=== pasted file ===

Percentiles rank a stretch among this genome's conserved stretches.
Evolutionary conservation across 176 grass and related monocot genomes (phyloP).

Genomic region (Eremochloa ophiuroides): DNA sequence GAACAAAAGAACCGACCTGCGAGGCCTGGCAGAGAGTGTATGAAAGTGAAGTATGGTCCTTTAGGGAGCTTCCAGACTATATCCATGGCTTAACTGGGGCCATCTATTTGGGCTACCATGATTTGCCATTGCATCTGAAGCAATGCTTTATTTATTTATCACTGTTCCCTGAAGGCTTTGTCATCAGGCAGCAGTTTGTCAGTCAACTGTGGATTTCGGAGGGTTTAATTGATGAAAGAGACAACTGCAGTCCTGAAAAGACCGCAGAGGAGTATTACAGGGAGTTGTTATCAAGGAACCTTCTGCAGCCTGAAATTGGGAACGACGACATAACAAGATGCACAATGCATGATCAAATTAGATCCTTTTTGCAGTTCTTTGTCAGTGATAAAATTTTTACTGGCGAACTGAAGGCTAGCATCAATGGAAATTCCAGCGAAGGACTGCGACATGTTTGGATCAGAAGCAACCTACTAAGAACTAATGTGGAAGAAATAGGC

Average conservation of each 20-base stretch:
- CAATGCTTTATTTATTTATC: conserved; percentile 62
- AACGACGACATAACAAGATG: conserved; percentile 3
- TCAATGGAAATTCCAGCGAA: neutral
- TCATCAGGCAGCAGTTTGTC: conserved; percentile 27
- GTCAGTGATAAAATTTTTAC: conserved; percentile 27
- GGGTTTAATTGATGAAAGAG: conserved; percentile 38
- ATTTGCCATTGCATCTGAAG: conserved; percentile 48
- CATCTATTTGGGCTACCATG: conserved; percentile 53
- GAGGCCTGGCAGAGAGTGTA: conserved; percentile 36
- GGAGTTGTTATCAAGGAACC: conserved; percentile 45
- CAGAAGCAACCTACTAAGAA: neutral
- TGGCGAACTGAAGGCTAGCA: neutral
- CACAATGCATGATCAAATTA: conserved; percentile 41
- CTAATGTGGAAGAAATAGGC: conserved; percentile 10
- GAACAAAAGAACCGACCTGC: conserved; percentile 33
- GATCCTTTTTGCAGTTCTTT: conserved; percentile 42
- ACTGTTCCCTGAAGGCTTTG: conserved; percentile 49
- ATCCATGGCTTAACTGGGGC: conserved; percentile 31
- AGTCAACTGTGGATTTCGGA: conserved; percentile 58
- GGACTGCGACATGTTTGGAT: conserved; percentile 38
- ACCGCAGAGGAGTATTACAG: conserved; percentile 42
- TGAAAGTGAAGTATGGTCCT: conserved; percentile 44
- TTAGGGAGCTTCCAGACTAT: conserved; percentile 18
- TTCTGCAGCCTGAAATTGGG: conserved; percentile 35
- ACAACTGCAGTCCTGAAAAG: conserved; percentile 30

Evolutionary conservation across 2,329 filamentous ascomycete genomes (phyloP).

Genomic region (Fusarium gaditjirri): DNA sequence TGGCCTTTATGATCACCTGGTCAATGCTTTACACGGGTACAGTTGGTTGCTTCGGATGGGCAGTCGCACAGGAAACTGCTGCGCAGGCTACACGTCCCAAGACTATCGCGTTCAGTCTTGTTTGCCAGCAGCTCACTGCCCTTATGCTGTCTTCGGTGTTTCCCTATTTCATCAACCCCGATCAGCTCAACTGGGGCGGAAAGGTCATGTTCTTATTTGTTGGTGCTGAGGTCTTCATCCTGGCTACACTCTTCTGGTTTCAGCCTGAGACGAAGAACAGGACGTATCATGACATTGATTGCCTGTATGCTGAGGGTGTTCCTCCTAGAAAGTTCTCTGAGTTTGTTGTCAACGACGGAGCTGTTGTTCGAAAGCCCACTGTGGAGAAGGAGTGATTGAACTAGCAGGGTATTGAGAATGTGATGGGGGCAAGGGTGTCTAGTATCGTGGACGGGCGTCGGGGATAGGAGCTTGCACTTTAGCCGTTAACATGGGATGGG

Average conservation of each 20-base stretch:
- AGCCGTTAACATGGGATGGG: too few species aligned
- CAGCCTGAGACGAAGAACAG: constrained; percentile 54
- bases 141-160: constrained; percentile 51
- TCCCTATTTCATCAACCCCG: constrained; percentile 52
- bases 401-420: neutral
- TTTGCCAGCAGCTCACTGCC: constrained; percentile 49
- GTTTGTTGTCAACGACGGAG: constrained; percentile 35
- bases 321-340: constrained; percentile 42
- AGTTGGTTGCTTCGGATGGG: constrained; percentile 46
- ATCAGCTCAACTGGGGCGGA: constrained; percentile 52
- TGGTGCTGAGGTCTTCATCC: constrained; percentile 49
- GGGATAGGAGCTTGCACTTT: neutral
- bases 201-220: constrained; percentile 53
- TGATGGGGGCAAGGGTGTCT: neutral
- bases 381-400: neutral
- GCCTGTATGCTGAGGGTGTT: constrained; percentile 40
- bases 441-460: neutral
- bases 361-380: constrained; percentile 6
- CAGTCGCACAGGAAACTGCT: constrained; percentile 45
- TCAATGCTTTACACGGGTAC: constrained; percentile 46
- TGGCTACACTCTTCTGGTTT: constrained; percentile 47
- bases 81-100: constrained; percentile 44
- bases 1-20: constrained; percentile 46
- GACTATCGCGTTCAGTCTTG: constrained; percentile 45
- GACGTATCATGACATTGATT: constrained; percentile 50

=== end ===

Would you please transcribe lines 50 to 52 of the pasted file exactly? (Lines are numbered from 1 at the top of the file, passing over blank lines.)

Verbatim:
- bases 361-380: constrained; percentile 6
- CAGTCGCACAGGAAACTGCT: constrained; percentile 45
- TCAATGCTTTACACGGGTAC: constrained; percentile 46